Android likely going to be targeted by European regulators in antitrust action

Android likely going to be targeted by European regulators in antitrust action
Google has been under some measure of scrutiny by regulators since anyone can really remember. Like other tech-titans, Google has been examined for a variety of reasons, mostly due to antitrust issues due to the fact that pretty much everyone uses Google as a search engine.

Eyes are also the Android operating system, and again, it is also due to the fact that nearly everyone uses a smartphone with Android on it. The European Commission is upping the number of inquiries to companies that work with the OS, building on data collected over the past few years.

These inquiries are basically questionnaires asking companies about if Google required, either through written or unwritten communication, that competitive apps not be pre-installed on Android powered devices.

The regulators are asking for any and all relevant communications from the past 7 years, presumably to establish a trend of behavior. The questionnaires are 40 questions long and will be completed by September.

We all know that Android is a “come one, come all” free to use platform, but to also have access to Google’s services there are a number of hoops that need to be jumped through. So, the European Commission is looking to find out if companies were prevented from installing applications that might directly compete with Google services like maps, and search.

Once the questionnaires have been compiled and answers cataloged, it is likely some type of formal investigation into Android will begin.

Google owns the European market and has been investigated due to taxes, privacy, and business practices. Android is not really any different than what Microsoft has endured with Windows, both of which have gone through the regulatory wringer over the years.

source: re/code

FEATURED VIDEO

27 Comments

1. AfterShock

Posts: 4146; Member since: Nov 02, 2012

Funded by...j/k No, I know, this is the norm, watched it happen to IE years ago. Though in that case, there was some clear wrong doing, in this one, time will tell. This seems a little more professional then sharpening pitchforks and soaking torches, but not much lol.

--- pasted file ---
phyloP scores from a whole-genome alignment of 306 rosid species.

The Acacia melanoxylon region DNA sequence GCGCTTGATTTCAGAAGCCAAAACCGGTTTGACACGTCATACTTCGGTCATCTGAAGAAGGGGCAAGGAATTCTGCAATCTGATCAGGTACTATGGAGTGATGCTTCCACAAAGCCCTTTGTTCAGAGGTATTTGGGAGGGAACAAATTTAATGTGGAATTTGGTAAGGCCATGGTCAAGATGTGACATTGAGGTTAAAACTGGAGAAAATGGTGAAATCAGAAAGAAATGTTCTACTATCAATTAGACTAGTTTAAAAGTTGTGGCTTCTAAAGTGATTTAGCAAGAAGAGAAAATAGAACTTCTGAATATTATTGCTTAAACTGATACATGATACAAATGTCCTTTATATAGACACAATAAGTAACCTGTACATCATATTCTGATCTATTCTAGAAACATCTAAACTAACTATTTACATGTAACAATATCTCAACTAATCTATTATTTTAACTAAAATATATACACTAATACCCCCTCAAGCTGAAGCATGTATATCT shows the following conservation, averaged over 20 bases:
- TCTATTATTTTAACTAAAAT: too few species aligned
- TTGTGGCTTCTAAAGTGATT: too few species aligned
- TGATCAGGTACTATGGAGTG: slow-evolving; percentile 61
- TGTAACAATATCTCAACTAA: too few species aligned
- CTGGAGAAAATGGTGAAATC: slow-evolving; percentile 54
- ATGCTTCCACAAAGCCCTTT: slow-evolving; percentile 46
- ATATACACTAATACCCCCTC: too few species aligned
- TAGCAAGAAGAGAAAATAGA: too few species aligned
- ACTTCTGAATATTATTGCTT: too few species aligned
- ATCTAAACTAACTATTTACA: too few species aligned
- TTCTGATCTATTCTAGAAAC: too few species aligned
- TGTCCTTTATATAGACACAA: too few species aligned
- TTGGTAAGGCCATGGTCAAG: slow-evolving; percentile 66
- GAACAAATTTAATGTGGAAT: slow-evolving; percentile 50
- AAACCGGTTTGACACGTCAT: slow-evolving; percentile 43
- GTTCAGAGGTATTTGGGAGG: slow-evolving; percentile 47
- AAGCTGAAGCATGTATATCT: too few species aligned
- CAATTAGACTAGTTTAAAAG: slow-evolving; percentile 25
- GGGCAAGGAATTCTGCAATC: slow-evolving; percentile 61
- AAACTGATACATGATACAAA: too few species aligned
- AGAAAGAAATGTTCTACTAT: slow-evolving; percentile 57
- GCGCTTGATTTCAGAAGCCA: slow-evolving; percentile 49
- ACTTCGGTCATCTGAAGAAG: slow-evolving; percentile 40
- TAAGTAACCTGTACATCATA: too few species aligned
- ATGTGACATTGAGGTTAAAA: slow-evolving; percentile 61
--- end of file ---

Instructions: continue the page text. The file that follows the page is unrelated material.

2. JakeLee

Posts: 1021; Member since: Nov 02, 2013

RIP Android...

6. xperiaDROID

Posts: 5629; Member since: Mar 08, 2013

The Droid is still alive, and it's here to smile at you with his irresitible adorable eyes.

15. PBXtech

Posts: 1032; Member since: Oct 21, 2013

Right after Apple goes out of business.

21. Arte-8800

Posts: 4562; Member since: Mar 13, 2014

More like , RIP Apple. Apple is more disliked and hated on tech websites than Android. Even in YouTube Apple are more hated than Android. We are all techies in here and we all know why we hate and dislike Apple, unlike typical basic users who have no clues . Apple admits they target to brainwash clueless people, by telling and showing BS and lies.

3. Dubs816

Posts: 38; Member since: Jun 02, 2014

Looks like a potential win for Samsung to bring Magazine UX back to their phones.

4. 0xFFFF

Posts: 3806; Member since: Apr 16, 2014

Glad to hear the EU is stepping up the game and hopefully forcing Google to be offer more of an open platform. This should give customers the ability to pick the services they want, not be stuck with the ones that are forced on them by Google. In general, customers should always have a high degree of choice. If they don't, then there needs to be a a high degree of (honest and uncorrupted) regulation.

5. AfterShock

Posts: 4146; Member since: Nov 02, 2012

Can you name one competing product blocked from being installed and used?

7. 0xFFFF

Posts: 3806; Member since: Apr 16, 2014

Where's the customer's ability to remove/control background services that Google installs? Where's the alternative to Google Backup? Where's the ability to install something like Xposed without root so the customer can control their privacy settings? I could go on and on. Google has locked down Android. Without root, it is impossible to exercise choice over your own phone.